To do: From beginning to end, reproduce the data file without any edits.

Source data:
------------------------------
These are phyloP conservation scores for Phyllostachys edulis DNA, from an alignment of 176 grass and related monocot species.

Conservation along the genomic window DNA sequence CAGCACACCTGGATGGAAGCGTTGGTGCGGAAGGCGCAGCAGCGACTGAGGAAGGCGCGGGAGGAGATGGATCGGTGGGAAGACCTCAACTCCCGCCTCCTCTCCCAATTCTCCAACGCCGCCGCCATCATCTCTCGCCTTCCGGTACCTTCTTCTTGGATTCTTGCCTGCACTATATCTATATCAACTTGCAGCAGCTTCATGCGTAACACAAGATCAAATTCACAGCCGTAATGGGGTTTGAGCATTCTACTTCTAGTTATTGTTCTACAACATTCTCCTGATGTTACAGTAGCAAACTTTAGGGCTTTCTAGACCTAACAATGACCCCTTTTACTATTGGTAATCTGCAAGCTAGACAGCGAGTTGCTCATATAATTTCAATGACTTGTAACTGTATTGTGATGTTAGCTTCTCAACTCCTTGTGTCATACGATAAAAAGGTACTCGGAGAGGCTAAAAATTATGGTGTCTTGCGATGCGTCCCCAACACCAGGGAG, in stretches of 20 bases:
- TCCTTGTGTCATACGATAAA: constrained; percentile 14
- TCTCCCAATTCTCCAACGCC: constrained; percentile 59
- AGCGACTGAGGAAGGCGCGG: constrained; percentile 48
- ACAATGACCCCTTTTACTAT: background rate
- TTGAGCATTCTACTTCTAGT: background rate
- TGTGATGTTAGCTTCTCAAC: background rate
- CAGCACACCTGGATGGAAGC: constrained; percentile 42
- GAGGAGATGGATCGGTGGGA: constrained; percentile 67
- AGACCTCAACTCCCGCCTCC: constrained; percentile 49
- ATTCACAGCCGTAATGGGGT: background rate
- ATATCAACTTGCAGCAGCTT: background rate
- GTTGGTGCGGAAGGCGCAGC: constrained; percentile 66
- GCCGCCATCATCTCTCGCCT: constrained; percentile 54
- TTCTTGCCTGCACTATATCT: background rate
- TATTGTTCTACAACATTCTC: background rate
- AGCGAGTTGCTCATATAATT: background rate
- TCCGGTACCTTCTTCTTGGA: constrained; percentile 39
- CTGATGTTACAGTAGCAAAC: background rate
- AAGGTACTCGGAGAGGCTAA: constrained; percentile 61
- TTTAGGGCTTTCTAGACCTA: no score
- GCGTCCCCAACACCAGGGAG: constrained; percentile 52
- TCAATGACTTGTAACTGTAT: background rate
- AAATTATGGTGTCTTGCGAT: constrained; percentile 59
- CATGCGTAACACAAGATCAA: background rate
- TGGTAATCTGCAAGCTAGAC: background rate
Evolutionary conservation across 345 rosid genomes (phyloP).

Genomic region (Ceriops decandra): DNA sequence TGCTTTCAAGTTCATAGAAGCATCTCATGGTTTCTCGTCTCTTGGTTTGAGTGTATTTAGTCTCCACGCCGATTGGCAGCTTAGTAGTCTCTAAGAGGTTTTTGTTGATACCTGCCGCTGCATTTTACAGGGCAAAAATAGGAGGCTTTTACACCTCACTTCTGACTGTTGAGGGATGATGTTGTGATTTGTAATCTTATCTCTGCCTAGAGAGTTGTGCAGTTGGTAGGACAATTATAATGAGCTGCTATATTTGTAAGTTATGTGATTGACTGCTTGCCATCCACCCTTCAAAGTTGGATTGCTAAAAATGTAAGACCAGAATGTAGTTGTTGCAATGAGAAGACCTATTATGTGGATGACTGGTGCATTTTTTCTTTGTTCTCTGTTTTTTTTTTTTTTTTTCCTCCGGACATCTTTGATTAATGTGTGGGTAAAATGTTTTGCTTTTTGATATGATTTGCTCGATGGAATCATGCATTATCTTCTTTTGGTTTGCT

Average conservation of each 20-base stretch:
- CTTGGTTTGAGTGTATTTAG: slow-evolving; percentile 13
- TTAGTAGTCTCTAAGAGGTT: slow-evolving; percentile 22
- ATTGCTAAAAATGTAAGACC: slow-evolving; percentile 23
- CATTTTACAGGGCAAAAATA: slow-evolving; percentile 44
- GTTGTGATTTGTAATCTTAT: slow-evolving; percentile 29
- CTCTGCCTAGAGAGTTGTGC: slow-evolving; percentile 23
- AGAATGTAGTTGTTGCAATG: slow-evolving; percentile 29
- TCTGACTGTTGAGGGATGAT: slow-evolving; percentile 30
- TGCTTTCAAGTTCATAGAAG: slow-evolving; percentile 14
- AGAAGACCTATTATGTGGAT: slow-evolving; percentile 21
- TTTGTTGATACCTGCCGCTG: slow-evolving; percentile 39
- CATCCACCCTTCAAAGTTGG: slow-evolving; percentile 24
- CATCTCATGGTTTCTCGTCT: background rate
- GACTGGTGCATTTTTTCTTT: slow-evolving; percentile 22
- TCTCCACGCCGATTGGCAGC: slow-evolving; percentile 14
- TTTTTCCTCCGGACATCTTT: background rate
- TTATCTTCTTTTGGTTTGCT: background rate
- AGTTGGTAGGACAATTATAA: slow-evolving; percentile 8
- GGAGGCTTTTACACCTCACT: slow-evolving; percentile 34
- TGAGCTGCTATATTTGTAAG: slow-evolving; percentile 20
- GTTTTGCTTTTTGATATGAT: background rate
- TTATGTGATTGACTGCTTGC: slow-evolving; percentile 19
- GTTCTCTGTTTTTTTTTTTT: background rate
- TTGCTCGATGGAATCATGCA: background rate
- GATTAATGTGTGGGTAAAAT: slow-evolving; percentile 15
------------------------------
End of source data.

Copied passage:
These are phyloP conservation scores for Phyllostachys edulis DNA, from an alignment of 176 grass and related monocot species.

Conservation along the genomic window DNA sequence CAGCACACCTGGATGGAAGCGTTGGTGCGGAAGGCGCAGCAGCGACTGAGGAAGGCGCGGGAGGAGATGGATCGGTGGGAAGACCTCAACTCCCGCCTCCTCTCCCAATTCTCCAACGCCGCCGCCATCATCTCTCGCCTTCCGGTACCTTCTTCTTGGATTCTTGCCTGCACTATATCTATATCAACTTGCAGCAGCTTCATGCGTAACACAAGATCAAATTCACAGCCGTAATGGGGTTTGAGCATTCTACTTCTAGTTATTGTTCTACAACATTCTCCTGATGTTACAGTAGCAAACTTTAGGGCTTTCTAGACCTAACAATGACCCCTTTTACTATTGGTAATCTGCAAGCTAGACAGCGAGTTGCTCATATAATTTCAATGACTTGTAACTGTATTGTGATGTTAGCTTCTCAACTCCTTGTGTCATACGATAAAAAGGTACTCGGAGAGGCTAAAAATTATGGTGTCTTGCGATGCGTCCCCAACACCAGGGAG, in stretches of 20 bases:
- TCCTTGTGTCATACGATAAA: constrained; percentile 14
- TCTCCCAATTCTCCAACGCC: constrained; percentile 59
- AGCGACTGAGGAAGGCGCGG: constrained; percentile 48
- ACAATGACCCCTTTTACTAT: background rate
- TTGAGCATTCTACTTCTAGT: background rate
- TGTGATGTTAGCTTCTCAAC: background rate
- CAGCACACCTGGATGGAAGC: constrained; percentile 42
- GAGGAGATGGATCGGTGGGA: constrained; percentile 67
- AGACCTCAACTCCCGCCTCC: constrained; percentile 49
- ATTCACAGCCGTAATGGGGT: background rate
- ATATCAACTTGCAGCAGCTT: background rate
- GTTGGTGCGGAAGGCGCAGC: constrained; percentile 66
- GCCGCCATCATCTCTCGCCT: constrained; percentile 54
- TTCTTGCCTGCACTATATCT: background rate
- TATTGTTCTACAACATTCTC: background rate
- AGCGAGTTGCTCATATAATT: background rate
- TCCGGTACCTTCTTCTTGGA: constrained; percentile 39
- CTGATGTTACAGTAGCAAAC: background rate
- AAGGTACTCGGAGAGGCTAA: constrained; percentile 61
- TTTAGGGCTTTCTAGACCTA: no score
- GCGTCCCCAACACCAGGGAG: constrained; percentile 52
- TCAATGACTTGTAACTGTAT: background rate
- AAATTATGGTGTCTTGCGAT: constrained; percentile 59
- CATGCGTAACACAAGATCAA: background rate
- TGGTAATCTGCAAGCTAGAC: background rate
Evolutionary conservation across 345 rosid genomes (phyloP).

Genomic region (Ceriops decandra): DNA sequence TGCTTTCAAGTTCATAGAAGCATCTCATGGTTTCTCGTCTCTTGGTTTGAGTGTATTTAGTCTCCACGCCGATTGGCAGCTTAGTAGTCTCTAAGAGGTTTTTGTTGATACCTGCCGCTGCATTTTACAGGGCAAAAATAGGAGGCTTTTACACCTCACTTCTGACTGTTGAGGGATGATGTTGTGATTTGTAATCTTATCTCTGCCTAGAGAGTTGTGCAGTTGGTAGGACAATTATAATGAGCTGCTATATTTGTAAGTTATGTGATTGACTGCTTGCCATCCACCCTTCAAAGTTGGATTGCTAAAAATGTAAGACCAGAATGTAGTTGTTGCAATGAGAAGACCTATTATGTGGATGACTGGTGCATTTTTTCTTTGTTCTCTGTTTTTTTTTTTTTTTTTCCTCCGGACATCTTTGATTAATGTGTGGGTAAAATGTTTTGCTTTTTGATATGATTTGCTCGATGGAATCATGCATTATCTTCTTTTGGTTTGCT

Average conservation of each 20-base stretch:
- CTTGGTTTGAGTGTATTTAG: slow-evolving; percentile 13
- TTAGTAGTCTCTAAGAGGTT: slow-evolving; percentile 22
- ATTGCTAAAAATGTAAGACC: slow-evolving; percentile 23
- CATTTTACAGGGCAAAAATA: slow-evolving; percentile 44
- GTTGTGATTTGTAATCTTAT: slow-evolving; percentile 29
- CTCTGCCTAGAGAGTTGTGC: slow-evolving; percentile 23
- AGAATGTAGTTGTTGCAATG: slow-evolving; percentile 29
- TCTGACTGTTGAGGGATGAT: slow-evolving; percentile 30
- TGCTTTCAAGTTCATAGAAG: slow-evolving; percentile 14
- AGAAGACCTATTATGTGGAT: slow-evolving; percentile 21
- TTTGTTGATACCTGCCGCTG: slow-evolving; percentile 39
- CATCCACCCTTCAAAGTTGG: slow-evolving; percentile 24
- CATCTCATGGTTTCTCGTCT: background rate
- GACTGGTGCATTTTTTCTTT: slow-evolving; percentile 22
- TCTCCACGCCGATTGGCAGC: slow-evolving; percentile 14
- TTTTTCCTCCGGACATCTTT: background rate
- TTATCTTCTTTTGGTTTGCT: background rate
- AGTTGGTAGGACAATTATAA: slow-evolving; percentile 8
- GGAGGCTTTTACACCTCACT: slow-evolving; percentile 34
- TGAGCTGCTATATTTGTAAG: slow-evolving; percentile 20
- GTTTTGCTTTTTGATATGAT: background rate
- TTATGTGATTGACTGCTTGC: slow-evolving; percentile 19
- GTTCTCTGTTTTTTTTTTTT: background rate
- TTGCTCGATGGAATCATGCA: background rate
- GATTAATGTGTGGGTAAAAT: slow-evolving; percentile 15